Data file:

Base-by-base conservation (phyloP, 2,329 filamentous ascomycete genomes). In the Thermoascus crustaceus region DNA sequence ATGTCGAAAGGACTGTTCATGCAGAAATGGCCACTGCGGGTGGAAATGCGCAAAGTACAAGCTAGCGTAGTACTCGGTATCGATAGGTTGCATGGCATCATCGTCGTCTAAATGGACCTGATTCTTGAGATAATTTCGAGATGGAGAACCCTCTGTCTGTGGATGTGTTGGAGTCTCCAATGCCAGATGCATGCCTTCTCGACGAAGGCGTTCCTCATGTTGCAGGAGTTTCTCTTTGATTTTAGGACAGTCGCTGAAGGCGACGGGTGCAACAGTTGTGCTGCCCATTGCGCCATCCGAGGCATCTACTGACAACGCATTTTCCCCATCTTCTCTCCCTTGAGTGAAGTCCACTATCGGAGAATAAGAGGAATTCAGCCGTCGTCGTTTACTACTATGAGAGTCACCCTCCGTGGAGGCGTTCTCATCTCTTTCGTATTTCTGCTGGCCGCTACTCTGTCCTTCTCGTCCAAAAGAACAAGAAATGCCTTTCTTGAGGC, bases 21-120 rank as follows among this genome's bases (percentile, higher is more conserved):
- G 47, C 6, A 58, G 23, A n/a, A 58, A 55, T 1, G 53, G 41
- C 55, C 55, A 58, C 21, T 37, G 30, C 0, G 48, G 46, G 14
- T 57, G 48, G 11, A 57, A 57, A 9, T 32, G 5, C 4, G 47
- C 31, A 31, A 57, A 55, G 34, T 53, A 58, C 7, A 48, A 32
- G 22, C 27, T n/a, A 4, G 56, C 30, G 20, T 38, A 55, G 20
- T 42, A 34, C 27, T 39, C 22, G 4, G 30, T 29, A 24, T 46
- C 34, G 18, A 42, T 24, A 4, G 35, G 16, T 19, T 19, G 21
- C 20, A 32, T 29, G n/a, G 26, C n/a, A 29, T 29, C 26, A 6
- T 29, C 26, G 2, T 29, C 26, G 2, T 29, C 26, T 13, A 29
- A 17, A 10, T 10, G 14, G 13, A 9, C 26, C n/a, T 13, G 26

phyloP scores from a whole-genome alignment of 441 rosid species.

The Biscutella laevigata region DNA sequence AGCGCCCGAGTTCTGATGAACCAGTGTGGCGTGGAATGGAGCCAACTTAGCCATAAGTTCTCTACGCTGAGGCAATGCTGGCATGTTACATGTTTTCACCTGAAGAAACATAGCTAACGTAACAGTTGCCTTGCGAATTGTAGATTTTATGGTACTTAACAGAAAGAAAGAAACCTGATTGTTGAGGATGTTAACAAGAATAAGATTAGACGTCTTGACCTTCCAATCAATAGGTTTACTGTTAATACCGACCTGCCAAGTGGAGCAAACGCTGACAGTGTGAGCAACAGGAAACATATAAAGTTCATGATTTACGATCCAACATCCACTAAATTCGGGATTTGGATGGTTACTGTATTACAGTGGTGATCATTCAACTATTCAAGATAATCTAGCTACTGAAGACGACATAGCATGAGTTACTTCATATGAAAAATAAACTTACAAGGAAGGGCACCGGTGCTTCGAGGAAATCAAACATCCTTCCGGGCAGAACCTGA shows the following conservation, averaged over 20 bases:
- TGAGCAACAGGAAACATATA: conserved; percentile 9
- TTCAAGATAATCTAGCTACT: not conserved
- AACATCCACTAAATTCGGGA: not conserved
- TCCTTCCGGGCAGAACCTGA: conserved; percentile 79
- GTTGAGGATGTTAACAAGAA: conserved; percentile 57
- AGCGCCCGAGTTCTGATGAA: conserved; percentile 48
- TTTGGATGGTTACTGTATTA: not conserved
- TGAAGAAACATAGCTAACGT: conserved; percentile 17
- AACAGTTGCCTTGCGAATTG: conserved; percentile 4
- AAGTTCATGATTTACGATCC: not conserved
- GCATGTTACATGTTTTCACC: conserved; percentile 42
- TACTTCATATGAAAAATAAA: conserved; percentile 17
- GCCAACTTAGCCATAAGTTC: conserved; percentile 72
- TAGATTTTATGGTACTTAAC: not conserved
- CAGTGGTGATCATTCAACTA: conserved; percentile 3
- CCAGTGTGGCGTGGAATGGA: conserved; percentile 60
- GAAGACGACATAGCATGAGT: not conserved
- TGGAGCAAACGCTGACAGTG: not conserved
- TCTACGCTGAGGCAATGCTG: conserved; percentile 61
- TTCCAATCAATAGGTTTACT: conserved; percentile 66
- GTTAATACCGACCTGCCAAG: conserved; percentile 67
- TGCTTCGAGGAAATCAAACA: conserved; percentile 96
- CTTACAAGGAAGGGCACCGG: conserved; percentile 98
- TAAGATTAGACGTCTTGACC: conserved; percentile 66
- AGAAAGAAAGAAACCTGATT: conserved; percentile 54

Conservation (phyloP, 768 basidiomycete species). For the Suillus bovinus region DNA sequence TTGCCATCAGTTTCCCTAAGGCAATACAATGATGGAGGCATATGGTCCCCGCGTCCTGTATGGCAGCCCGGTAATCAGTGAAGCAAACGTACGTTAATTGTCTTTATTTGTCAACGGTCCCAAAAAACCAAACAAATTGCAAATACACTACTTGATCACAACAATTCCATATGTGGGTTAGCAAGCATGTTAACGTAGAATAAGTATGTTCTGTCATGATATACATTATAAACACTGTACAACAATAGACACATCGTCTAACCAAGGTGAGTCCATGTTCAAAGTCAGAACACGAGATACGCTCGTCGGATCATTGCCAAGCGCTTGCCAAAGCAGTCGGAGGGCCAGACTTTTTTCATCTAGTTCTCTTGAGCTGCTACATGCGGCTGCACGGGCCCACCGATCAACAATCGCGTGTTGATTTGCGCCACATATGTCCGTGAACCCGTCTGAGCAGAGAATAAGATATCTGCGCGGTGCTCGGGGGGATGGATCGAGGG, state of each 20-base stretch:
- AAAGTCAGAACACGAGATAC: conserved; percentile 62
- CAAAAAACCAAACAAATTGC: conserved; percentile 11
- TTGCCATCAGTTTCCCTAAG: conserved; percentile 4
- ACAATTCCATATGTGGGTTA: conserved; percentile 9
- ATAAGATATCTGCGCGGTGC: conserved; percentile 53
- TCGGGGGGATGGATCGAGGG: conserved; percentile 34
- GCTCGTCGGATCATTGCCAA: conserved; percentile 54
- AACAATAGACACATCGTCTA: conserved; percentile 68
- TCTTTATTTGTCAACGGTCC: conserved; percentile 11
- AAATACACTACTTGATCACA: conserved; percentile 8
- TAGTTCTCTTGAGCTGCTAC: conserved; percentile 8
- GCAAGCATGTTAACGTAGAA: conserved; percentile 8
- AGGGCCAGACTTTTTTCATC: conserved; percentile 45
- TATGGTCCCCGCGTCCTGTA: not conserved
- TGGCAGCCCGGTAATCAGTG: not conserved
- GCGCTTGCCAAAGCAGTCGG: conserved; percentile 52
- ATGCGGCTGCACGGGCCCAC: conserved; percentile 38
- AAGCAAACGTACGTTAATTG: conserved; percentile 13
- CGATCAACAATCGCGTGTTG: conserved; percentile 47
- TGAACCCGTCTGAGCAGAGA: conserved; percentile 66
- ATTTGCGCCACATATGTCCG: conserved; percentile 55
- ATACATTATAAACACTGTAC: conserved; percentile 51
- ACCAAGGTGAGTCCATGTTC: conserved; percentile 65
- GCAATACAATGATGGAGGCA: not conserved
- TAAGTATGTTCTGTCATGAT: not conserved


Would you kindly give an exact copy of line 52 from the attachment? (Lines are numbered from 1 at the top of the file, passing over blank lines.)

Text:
- AGGGCCAGACTTTTTTCATC: conserved; percentile 45